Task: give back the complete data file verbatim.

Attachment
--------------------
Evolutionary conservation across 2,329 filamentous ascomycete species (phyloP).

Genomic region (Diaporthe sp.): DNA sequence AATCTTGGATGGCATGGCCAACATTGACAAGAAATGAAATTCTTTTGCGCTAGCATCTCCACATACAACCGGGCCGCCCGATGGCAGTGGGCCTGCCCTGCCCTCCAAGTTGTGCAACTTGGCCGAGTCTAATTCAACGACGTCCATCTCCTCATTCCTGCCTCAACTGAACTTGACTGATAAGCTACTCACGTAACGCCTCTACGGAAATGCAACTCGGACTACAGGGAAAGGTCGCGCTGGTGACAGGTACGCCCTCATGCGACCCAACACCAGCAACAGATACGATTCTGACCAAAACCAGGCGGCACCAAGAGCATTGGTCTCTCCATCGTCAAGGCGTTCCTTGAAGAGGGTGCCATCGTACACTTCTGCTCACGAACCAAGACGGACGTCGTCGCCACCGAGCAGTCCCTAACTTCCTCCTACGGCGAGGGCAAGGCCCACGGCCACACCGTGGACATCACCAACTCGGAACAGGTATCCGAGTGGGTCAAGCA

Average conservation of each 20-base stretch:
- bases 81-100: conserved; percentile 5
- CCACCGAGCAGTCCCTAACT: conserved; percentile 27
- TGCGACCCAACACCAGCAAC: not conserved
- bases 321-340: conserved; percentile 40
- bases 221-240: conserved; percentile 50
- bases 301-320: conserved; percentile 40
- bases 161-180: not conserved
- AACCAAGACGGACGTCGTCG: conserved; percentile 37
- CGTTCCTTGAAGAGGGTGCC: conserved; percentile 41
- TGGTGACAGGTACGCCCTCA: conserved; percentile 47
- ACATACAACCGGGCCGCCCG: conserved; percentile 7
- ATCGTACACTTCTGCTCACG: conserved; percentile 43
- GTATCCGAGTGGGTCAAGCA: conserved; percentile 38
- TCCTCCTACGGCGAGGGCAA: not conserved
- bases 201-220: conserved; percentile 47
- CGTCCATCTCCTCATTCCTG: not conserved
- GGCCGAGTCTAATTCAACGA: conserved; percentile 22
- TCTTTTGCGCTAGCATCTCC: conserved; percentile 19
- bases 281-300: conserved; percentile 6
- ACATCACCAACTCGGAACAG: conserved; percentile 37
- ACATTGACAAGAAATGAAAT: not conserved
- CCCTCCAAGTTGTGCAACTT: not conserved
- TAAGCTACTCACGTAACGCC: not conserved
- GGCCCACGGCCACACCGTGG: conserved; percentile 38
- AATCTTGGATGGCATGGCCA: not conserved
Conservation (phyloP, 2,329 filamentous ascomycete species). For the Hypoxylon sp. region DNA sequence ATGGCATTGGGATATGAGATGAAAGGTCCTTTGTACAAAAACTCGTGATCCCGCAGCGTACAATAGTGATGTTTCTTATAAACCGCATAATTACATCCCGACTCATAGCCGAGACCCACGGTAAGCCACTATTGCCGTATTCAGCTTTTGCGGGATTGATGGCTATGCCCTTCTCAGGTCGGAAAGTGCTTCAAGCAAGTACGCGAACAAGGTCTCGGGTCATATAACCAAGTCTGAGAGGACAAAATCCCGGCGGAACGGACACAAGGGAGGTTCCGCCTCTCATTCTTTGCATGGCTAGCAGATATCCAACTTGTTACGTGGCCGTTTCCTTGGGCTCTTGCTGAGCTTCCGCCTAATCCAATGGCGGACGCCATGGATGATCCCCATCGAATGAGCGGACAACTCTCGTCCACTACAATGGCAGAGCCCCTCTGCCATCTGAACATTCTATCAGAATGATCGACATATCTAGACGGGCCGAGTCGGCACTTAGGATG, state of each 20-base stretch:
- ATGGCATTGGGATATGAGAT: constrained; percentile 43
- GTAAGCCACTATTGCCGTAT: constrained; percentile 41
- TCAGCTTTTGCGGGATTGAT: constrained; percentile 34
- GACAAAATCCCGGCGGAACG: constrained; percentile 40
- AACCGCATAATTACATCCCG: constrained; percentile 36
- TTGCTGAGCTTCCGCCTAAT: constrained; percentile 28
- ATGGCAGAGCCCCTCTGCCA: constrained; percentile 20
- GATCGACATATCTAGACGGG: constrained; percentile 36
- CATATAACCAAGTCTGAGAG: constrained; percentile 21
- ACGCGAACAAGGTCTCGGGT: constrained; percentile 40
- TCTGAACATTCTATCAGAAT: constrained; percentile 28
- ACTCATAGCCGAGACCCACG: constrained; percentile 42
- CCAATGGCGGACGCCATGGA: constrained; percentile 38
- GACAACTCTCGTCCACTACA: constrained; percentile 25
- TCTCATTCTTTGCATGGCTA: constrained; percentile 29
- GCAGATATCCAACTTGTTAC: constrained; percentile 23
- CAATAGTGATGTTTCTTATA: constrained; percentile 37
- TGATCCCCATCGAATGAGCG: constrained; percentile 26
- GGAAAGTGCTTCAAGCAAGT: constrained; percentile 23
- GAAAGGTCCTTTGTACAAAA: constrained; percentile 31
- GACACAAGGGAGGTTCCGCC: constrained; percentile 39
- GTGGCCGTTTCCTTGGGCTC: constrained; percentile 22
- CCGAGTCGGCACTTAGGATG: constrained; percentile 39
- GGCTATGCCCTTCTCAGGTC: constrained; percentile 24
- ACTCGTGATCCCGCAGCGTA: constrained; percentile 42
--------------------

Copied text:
Evolutionary conservation across 2,329 filamentous ascomycete species (phyloP).

Genomic region (Diaporthe sp.): DNA sequence AATCTTGGATGGCATGGCCAACATTGACAAGAAATGAAATTCTTTTGCGCTAGCATCTCCACATACAACCGGGCCGCCCGATGGCAGTGGGCCTGCCCTGCCCTCCAAGTTGTGCAACTTGGCCGAGTCTAATTCAACGACGTCCATCTCCTCATTCCTGCCTCAACTGAACTTGACTGATAAGCTACTCACGTAACGCCTCTACGGAAATGCAACTCGGACTACAGGGAAAGGTCGCGCTGGTGACAGGTACGCCCTCATGCGACCCAACACCAGCAACAGATACGATTCTGACCAAAACCAGGCGGCACCAAGAGCATTGGTCTCTCCATCGTCAAGGCGTTCCTTGAAGAGGGTGCCATCGTACACTTCTGCTCACGAACCAAGACGGACGTCGTCGCCACCGAGCAGTCCCTAACTTCCTCCTACGGCGAGGGCAAGGCCCACGGCCACACCGTGGACATCACCAACTCGGAACAGGTATCCGAGTGGGTCAAGCA

Average conservation of each 20-base stretch:
- bases 81-100: conserved; percentile 5
- CCACCGAGCAGTCCCTAACT: conserved; percentile 27
- TGCGACCCAACACCAGCAAC: not conserved
- bases 321-340: conserved; percentile 40
- bases 221-240: conserved; percentile 50
- bases 301-320: conserved; percentile 40
- bases 161-180: not conserved
- AACCAAGACGGACGTCGTCG: conserved; percentile 37
- CGTTCCTTGAAGAGGGTGCC: conserved; percentile 41
- TGGTGACAGGTACGCCCTCA: conserved; percentile 47
- ACATACAACCGGGCCGCCCG: conserved; percentile 7
- ATCGTACACTTCTGCTCACG: conserved; percentile 43
- GTATCCGAGTGGGTCAAGCA: conserved; percentile 38
- TCCTCCTACGGCGAGGGCAA: not conserved
- bases 201-220: conserved; percentile 47
- CGTCCATCTCCTCATTCCTG: not conserved
- GGCCGAGTCTAATTCAACGA: conserved; percentile 22
- TCTTTTGCGCTAGCATCTCC: conserved; percentile 19
- bases 281-300: conserved; percentile 6
- ACATCACCAACTCGGAACAG: conserved; percentile 37
- ACATTGACAAGAAATGAAAT: not conserved
- CCCTCCAAGTTGTGCAACTT: not conserved
- TAAGCTACTCACGTAACGCC: not conserved
- GGCCCACGGCCACACCGTGG: conserved; percentile 38
- AATCTTGGATGGCATGGCCA: not conserved
Conservation (phyloP, 2,329 filamentous ascomycete species). For the Hypoxylon sp. region DNA sequence ATGGCATTGGGATATGAGATGAAAGGTCCTTTGTACAAAAACTCGTGATCCCGCAGCGTACAATAGTGATGTTTCTTATAAACCGCATAATTACATCCCGACTCATAGCCGAGACCCACGGTAAGCCACTATTGCCGTATTCAGCTTTTGCGGGATTGATGGCTATGCCCTTCTCAGGTCGGAAAGTGCTTCAAGCAAGTACGCGAACAAGGTCTCGGGTCATATAACCAAGTCTGAGAGGACAAAATCCCGGCGGAACGGACACAAGGGAGGTTCCGCCTCTCATTCTTTGCATGGCTAGCAGATATCCAACTTGTTACGTGGCCGTTTCCTTGGGCTCTTGCTGAGCTTCCGCCTAATCCAATGGCGGACGCCATGGATGATCCCCATCGAATGAGCGGACAACTCTCGTCCACTACAATGGCAGAGCCCCTCTGCCATCTGAACATTCTATCAGAATGATCGACATATCTAGACGGGCCGAGTCGGCACTTAGGATG, state of each 20-base stretch:
- ATGGCATTGGGATATGAGAT: constrained; percentile 43
- GTAAGCCACTATTGCCGTAT: constrained; percentile 41
- TCAGCTTTTGCGGGATTGAT: constrained; percentile 34
- GACAAAATCCCGGCGGAACG: constrained; percentile 40
- AACCGCATAATTACATCCCG: constrained; percentile 36
- TTGCTGAGCTTCCGCCTAAT: constrained; percentile 28
- ATGGCAGAGCCCCTCTGCCA: constrained; percentile 20
- GATCGACATATCTAGACGGG: constrained; percentile 36
- CATATAACCAAGTCTGAGAG: constrained; percentile 21
- ACGCGAACAAGGTCTCGGGT: constrained; percentile 40
- TCTGAACATTCTATCAGAAT: constrained; percentile 28
- ACTCATAGCCGAGACCCACG: constrained; percentile 42
- CCAATGGCGGACGCCATGGA: constrained; percentile 38
- GACAACTCTCGTCCACTACA: constrained; percentile 25
- TCTCATTCTTTGCATGGCTA: constrained; percentile 29
- GCAGATATCCAACTTGTTAC: constrained; percentile 23
- CAATAGTGATGTTTCTTATA: constrained; percentile 37
- TGATCCCCATCGAATGAGCG: constrained; percentile 26
- GGAAAGTGCTTCAAGCAAGT: constrained; percentile 23
- GAAAGGTCCTTTGTACAAAA: constrained; percentile 31
- GACACAAGGGAGGTTCCGCC: constrained; percentile 39
- GTGGCCGTTTCCTTGGGCTC: constrained; percentile 22
- CCGAGTCGGCACTTAGGATG: constrained; percentile 39
- GGCTATGCCCTTCTCAGGTC: constrained; percentile 24
- ACTCGTGATCCCGCAGCGTA: constrained; percentile 42